In the comic miniseries:
- Broken Base: William Gull's visions of the future and the past towards the end of the story. Up until that point the comic maintains a realistic tone, and Gull's various speeches on London's occult history and geography can simply be interpreted as something the character believes in. But the visions add an supernatural element to the story that can't be explained away. While this sort of supernatural stuff is in accordance with Alan Moore's own occult beliefs, some readers felt that it adds a needlessly distracting element to a story that otherwise tries to portray the Jack the Ripper murders and Victorian London as realistically as possible.
- Though it should be noted that (regardless of whether they're in line with Moore's beliefs, which is neither here nor there) every single incident in the sequence historically happened (or at least, was claimed to have happened), even the relatively recent and supremely creepy incidents in the lives of Ian Brady and the Yorkshire Ripper.
- Nausea Fuel:
- Some sections are hard to get through, due to the intense combination of Eddie Campbell's artwork and Moore's disturbing subject matter. An entire chapter is devoted to a graphically detailed dissection of a corpse.
- Neil Gaiman once related an anecdote at a con in which Moore described such a scene to him. While he was eating. Halfway through the meal. Gaiman had to step outside not once but twice during the conversation to get some air, which led to Moore nicknaming him Neil "Scary Trousers" Gaiman, Master of Modern Horror.
- Some Anvils Need to Be Dropped: The comic isn't remotely subtle about its criticisms of the way sex workers and poor people in general were (and, by implication, still are) treated, nor does it need to be.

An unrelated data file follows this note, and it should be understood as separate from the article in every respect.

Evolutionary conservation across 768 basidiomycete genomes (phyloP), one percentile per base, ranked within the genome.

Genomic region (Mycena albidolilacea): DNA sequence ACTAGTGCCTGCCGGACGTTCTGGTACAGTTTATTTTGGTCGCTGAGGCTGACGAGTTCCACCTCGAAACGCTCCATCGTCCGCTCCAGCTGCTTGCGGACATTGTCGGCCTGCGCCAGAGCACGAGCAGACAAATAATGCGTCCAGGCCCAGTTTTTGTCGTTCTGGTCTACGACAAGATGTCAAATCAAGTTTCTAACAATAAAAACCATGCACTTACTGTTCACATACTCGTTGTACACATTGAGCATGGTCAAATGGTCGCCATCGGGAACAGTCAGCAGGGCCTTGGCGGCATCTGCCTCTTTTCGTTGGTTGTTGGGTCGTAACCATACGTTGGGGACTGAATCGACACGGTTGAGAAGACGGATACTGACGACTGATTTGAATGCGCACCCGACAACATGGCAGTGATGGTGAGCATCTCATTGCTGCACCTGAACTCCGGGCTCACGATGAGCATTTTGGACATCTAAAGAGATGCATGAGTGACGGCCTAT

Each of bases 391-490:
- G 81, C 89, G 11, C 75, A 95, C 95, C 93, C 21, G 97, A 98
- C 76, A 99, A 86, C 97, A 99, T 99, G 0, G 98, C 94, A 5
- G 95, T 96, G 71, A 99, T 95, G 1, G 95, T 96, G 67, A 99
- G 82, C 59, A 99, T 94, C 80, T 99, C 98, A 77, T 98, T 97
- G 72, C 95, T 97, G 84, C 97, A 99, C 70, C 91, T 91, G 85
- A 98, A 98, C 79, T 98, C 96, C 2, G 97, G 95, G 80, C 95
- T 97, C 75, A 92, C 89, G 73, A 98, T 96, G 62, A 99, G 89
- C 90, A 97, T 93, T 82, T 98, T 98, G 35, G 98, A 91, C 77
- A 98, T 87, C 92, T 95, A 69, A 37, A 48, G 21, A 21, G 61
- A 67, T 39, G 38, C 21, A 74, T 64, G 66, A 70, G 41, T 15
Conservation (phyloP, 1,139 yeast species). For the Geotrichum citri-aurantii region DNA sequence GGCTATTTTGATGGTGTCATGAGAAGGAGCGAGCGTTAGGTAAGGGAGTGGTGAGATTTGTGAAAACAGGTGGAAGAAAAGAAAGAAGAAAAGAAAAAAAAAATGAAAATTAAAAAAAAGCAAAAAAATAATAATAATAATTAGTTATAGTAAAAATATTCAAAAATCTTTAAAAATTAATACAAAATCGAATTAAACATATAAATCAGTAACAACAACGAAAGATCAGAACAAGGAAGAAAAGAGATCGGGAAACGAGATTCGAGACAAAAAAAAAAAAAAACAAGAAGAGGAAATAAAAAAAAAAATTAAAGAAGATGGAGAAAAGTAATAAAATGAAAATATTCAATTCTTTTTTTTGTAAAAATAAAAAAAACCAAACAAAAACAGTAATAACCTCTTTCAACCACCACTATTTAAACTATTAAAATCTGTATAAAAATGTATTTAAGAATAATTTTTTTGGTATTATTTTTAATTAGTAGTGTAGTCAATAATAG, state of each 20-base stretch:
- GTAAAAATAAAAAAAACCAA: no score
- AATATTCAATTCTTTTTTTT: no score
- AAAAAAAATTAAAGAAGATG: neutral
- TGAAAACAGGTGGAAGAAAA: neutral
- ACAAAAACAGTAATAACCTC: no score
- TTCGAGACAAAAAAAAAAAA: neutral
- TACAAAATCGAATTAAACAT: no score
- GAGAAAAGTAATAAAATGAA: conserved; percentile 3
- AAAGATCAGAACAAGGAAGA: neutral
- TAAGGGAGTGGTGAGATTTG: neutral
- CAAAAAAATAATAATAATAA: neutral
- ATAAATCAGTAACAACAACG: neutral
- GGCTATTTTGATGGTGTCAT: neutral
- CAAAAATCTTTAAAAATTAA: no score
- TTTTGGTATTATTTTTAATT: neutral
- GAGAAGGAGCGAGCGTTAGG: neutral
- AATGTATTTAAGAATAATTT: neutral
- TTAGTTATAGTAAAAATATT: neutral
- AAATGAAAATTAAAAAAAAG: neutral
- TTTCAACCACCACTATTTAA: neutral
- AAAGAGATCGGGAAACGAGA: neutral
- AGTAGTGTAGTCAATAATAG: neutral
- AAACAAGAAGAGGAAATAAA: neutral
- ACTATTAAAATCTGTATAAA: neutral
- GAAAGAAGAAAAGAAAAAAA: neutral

- Unexpected Character: Being set in Victorian Britain, one could logically expect Sir William Gull, Frederick Abberline, Queen Victoria, Walter Sickert and the rest of the bunch to appear. But let's be honest: who seriously expected Alois and Klara Hitler to play a role (however brief) in this book?
- The Woobie:
- The chapter isn't called The Unfortunate Mr Druitt for nothing.
- All of the prostitutes and victims are this. They are forced into their line of work because of abject poverty and are subject to rape, violence and can't turn to the church or the police for help because they are looked down upon as less than human; and then they start being killed off because of something that had nothing to do with them. It says something that it took Jack the Ripper's killings to bring attention to their appalling living conditions and exploitation.
In the movie:
- Alternative Character Interpretation: In the end, is Abberline's death from opium overdose just an accident, or does he kill himself because he can't ever see Mary again?
- Les Yay: Between multiple characters.
- Narm: The chief morgue attendant's general overreaction to the state of the prostitutes mangled bodies, especially when Abberline points out that the killer is stealing their organs. Looking at dead bodies in various degrees of mutilation has been his job for at least a few decades; surely he'd be used to this sort of stuff by now?!?
- Retroactive Recognition: Stacey from Gavin and Stacey plays Ann.